You don’t need to look at how close crude is getting to its all-time record high of $147.50 a barrel to know what a world struggling with elevated oil prices looks like. For most of humanity, we’re already there.
In nominal local-currency terms, countries accounting for at least a third of global oil consumption are already paying more than they ever had. Members of the euro zone and India, the largest consumers of crude after the U.S. and China, surpassed their previous record prices on Wednesday and Monday, respectively. Brazil, Mexico, and Indonesia are all in the same boat:
With the Organization of Petroleum Exporting Countries promising only a modest increase in crude supplies next month and an unknown but possibly large slice of Russia’s 11 million daily barrels a day coming off the market as economic sanctions start to bite, the prospect of demand destruction starts to rise. That’s a fancy term for what, to most of us, will look like a recession.
Oil itself usually suffers the least from energy price shocks, because households and businesses have no choice but to spend money filling up their cars, buying cooking gas, or running generators. Instead, consumers will cut back on discretionary spending and businesses will limit investment. That situation could worsen if inflation gets bad enough that central banks start to raise rates.
Governments aren’t quite as powerless in the face of this as they may seem, however. Indeed, if they move rapidly, there’s an opportunity to close budget gaps, reduce petroleum demand, and cut emissions, all at once. The answer lies in public transit.
Retail fuel prices are rarely all that close to the price of gasoline and diesel coming out of a refinery. Across Europe and the wealthier Asian nations, taxes mean transport fuel typically costs close to double what it does in the U.S. That mutes the effect of price rises.
Elsewhere, the fiscal thumb is on the other side of the scale. Most oil exporters and many emerging economies subsidize their dirtiest sources of energy. According to a study last year by the International Monetary Fund, direct subsidies for fossil fuels amounted to $760 billion in 2018. That will probably be considerably higher this year, since the subsidy bill rises along with oil and gas prices.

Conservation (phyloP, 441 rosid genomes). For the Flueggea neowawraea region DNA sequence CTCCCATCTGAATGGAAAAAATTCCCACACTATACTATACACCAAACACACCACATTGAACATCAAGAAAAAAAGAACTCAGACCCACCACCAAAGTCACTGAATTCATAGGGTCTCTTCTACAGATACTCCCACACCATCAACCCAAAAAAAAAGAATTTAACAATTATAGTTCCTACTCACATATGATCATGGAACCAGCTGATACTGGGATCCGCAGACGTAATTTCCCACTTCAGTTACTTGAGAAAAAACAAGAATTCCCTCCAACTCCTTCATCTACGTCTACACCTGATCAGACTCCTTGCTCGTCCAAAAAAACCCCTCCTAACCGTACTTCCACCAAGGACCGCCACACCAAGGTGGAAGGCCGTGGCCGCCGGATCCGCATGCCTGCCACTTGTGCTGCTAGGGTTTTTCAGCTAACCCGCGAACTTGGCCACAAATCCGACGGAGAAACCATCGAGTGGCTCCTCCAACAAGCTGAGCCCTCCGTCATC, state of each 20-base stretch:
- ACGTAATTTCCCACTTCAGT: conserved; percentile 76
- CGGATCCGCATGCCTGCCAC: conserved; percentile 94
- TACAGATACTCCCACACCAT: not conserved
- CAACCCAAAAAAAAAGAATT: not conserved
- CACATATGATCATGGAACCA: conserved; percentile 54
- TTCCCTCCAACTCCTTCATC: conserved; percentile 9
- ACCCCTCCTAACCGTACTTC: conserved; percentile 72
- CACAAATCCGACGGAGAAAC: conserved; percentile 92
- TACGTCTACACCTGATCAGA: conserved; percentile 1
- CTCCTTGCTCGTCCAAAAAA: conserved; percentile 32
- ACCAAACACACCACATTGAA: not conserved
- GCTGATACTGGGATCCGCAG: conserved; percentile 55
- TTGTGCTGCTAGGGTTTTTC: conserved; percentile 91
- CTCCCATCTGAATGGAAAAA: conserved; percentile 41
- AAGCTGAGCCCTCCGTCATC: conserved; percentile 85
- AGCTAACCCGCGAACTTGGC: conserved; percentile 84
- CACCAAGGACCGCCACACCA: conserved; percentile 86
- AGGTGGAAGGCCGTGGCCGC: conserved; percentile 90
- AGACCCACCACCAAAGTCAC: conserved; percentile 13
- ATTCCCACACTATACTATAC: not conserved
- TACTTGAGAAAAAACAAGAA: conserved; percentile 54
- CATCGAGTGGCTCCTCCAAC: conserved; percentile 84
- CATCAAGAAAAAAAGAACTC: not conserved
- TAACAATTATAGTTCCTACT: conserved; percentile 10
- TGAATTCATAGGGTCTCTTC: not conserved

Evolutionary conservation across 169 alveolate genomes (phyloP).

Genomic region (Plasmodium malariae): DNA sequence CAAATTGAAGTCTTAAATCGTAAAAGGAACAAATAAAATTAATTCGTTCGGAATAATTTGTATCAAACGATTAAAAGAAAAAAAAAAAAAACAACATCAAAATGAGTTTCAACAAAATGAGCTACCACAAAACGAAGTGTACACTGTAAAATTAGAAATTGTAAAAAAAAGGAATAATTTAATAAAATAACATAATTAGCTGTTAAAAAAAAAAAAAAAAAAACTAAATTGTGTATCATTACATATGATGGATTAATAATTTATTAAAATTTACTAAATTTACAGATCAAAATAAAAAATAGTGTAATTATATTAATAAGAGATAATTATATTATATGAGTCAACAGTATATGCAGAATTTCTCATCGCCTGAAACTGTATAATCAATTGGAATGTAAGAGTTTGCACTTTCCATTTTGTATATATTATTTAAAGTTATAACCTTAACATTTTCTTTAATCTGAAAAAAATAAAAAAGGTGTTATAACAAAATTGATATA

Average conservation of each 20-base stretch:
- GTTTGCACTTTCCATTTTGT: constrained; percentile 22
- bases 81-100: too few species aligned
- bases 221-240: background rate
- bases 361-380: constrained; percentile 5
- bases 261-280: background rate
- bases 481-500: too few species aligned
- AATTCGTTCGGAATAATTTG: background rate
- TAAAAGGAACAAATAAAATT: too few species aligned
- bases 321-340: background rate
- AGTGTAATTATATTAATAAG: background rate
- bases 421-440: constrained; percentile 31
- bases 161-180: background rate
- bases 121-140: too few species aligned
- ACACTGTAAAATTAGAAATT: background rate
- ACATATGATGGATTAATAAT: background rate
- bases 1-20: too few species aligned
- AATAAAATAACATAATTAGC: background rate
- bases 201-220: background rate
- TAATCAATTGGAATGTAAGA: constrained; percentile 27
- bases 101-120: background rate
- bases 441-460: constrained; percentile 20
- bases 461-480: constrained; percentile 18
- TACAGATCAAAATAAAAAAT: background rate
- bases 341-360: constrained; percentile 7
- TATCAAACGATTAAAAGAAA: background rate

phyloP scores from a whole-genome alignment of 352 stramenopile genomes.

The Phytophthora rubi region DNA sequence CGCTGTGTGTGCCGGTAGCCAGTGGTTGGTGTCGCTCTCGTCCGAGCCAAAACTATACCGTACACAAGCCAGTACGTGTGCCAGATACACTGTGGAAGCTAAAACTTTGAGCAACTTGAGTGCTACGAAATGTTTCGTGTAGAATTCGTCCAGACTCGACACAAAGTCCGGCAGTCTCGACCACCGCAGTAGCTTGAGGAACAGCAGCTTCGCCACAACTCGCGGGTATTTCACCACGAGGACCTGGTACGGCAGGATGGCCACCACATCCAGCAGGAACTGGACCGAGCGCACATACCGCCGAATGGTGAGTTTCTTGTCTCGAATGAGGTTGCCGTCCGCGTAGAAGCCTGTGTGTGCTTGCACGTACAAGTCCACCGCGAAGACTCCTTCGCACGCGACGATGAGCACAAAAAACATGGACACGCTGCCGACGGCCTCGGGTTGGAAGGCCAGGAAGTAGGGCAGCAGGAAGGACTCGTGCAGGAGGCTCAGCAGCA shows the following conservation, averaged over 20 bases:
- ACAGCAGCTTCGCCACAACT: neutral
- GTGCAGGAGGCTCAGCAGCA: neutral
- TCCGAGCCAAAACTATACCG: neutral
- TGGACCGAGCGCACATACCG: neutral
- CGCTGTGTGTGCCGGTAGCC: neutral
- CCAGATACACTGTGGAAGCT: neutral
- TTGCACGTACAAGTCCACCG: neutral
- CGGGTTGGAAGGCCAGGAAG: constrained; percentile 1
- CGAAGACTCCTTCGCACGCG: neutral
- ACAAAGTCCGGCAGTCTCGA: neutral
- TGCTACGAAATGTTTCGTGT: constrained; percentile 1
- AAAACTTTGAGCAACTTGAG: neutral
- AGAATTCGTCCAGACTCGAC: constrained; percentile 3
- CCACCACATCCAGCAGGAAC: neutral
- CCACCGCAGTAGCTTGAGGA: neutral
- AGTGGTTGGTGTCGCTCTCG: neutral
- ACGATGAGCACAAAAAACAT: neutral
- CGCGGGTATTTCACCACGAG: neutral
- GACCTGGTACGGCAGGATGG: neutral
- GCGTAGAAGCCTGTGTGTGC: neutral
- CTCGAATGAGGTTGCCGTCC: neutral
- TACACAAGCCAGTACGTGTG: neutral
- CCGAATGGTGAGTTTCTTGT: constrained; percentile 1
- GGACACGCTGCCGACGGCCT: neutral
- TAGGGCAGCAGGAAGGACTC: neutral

Already last year, elevated crude prices have pushed some emerging-market governments to reconsider reforms carried out when prices were lower after the 2014 commodities crash. In India, the government of Prime Minister Narendra Modi took the opportunity of the collapse in crude prices that same year to add excise duties, which now make up nearly a quarter of the government's budget — but last November it cut those levies and urged state governments to cut sales taxes too to ease pressure on road users.
There’s a similar situation in Brazil. Since 2016, government-controlled Petroleo Brasileiro SA, with a near-monopoly on local production, has set prices based on the cost of crude in the global market. That's often been a source of tension with the government, given the effect of a weakening local currency on locally priced oil. Former President Luiz Inacio Lula da Silva, who’s challenging incumbent Jair Bolsonaro in the election due later this year, has called for the government to act to lower costs. Congress is considering legislation that would have the same effect.
At these crude prices, that policy could be costly. In Indonesia, one of the few large emerging oil importers to heavily subsidize retail prices, the government last week took the opposite tack, saying it’s likely to let costs rise because of concerns that the current situation would lead to either too great a drain on the budget or cause state-owned Pertamina Persero PT to collapse.
There’s a better solution out there. In most of the world, public transport networks are still well below typical ridership levels, two years into the COVID-19 pandemic. That risks creating a vicious circle, where low patronage cuts revenues, driving service cuts that in turn reduce patronage.
Central governments are typically reluctant to get too involved in this, especially as urban transport is often run by politically opposed local officials. Weeks after announcing a 9.1 billion pound ($12.2 billion) annual package to reduce household energy bills, the U.K. government last month offered 200 million pounds to keep London’s transport network from bankruptcy for four months.
That’s a mistake. With oil prices at these levels, governments are already looking at using their budgets to ease cost-of-living pressures on households. Encouraging citizens back onto under-utilized public transit would be a far better use of subsidy funds than stoking demand for oil in the middle of a supply crisis.